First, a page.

Infertility: When to seek help

Following on from my post, causes of infertility in women  in women, I want to examine the treatment options available;

LIFE (1)According to the Human fertilization and embryology Authority, 80% of couples who have regular sexual intercourse (that is, every two to three days) and who do not use contraception will get pregnant within a year.

The majority of the remaining 20% achieve a pregnancy within two years of trying.

An estimated one in seven couples has difficulty conceiving. There are several possible reasons for not getting pregnant naturally.

In men, Infertility is usually due to low numbers or poor quality of sperm.

Women become less fertile as they get older. For women aged 35, about 95% who have regular unprotected sexual intercourse will get pregnant after three years of trying. For women aged 38, only 75 % will do so. The effect of age upon men’s fertility is less clear.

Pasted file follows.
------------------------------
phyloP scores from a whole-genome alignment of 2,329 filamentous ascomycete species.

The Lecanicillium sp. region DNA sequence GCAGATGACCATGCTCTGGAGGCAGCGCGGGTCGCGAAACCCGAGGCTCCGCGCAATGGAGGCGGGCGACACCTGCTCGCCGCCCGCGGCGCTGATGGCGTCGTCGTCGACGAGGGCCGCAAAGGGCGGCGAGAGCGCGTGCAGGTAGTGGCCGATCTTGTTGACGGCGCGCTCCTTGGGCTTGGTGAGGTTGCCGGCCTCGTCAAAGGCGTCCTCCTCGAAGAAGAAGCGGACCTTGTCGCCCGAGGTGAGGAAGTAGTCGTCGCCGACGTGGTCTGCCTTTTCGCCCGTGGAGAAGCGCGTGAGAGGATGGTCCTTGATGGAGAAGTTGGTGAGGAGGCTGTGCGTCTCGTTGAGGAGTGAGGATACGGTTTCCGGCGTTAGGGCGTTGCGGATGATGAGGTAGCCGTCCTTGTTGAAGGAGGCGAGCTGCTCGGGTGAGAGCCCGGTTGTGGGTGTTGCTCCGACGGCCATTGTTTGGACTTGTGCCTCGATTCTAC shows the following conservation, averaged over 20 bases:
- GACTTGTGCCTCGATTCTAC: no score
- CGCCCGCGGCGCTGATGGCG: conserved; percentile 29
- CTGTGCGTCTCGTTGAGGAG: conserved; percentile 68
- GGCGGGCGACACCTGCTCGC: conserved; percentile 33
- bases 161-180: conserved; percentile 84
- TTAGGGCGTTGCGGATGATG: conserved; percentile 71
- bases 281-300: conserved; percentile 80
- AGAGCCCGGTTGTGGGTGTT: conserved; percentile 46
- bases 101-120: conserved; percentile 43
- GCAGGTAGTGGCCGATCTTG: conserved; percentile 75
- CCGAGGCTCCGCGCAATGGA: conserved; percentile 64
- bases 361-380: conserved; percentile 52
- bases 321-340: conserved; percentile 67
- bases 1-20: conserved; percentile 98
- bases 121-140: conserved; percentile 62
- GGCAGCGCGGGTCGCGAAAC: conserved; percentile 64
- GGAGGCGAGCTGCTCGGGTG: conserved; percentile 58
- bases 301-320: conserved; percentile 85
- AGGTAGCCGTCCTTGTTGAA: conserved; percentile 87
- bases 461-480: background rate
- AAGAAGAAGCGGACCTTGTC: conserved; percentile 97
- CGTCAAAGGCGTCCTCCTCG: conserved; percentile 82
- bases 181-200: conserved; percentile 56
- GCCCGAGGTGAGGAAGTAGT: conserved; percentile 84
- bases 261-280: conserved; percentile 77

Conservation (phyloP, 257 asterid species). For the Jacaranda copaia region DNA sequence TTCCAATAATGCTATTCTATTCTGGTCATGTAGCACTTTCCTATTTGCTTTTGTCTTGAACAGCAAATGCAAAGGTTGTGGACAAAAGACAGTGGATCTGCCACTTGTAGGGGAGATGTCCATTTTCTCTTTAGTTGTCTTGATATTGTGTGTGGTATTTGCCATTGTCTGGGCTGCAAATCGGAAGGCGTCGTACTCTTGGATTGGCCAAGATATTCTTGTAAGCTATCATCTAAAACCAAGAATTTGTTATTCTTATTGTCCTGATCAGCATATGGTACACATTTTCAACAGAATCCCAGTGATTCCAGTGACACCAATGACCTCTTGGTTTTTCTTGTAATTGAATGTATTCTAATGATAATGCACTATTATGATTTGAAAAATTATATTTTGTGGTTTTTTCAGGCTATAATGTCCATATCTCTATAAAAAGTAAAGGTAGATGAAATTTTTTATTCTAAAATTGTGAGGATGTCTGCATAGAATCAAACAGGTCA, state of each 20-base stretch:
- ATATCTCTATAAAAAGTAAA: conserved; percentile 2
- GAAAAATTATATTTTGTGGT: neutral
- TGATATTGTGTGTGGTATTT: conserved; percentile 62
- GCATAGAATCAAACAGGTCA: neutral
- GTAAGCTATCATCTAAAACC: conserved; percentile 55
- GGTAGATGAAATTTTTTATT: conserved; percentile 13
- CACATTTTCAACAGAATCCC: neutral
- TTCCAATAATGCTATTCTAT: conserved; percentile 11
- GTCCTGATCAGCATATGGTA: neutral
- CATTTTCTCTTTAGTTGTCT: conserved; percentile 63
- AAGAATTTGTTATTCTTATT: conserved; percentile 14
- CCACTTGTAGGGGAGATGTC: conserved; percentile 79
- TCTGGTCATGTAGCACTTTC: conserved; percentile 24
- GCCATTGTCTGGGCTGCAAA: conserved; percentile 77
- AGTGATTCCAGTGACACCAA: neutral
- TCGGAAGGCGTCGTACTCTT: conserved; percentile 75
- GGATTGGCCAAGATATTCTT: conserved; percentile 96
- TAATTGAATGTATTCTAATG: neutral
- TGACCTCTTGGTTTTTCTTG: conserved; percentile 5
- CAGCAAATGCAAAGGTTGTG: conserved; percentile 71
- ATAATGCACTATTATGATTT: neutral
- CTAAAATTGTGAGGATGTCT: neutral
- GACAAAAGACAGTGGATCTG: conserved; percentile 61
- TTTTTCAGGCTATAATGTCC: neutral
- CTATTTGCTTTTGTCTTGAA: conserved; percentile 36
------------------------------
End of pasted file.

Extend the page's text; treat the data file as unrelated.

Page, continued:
Sometimes infertility problems can be due to a combination of factors. It is reported that in a third of cases, a clear cause is never established.what to do when you feel stuck

Where can I get help?

If you have not been able to get pregnant after two years of regular, unprotected sexual intercourse, either one or both of you may have a fertility problem.

However, you don’t need to wait that long to seek help, see your family Doctor as soon as possible, if you are concerned about the length of time.

At the initial stage:  …Your doctor will take a medical history, give you a physical examination and may recommend some tests or a few change in lifestyle.

You will be offered a test, if you have been trying to get pregnant for over a year, to check that you are ovulating and your partner should be offered tests to check his sperm.

Further test will be offered (see below) if nothing is found after carrying out the above test:

Initial test includes: for Women

  • Cervical smear test if you haven’t had one recently.
  • Urine test for chlamydia, which can block your fallopian tubes, preventing you from becoming pregnant.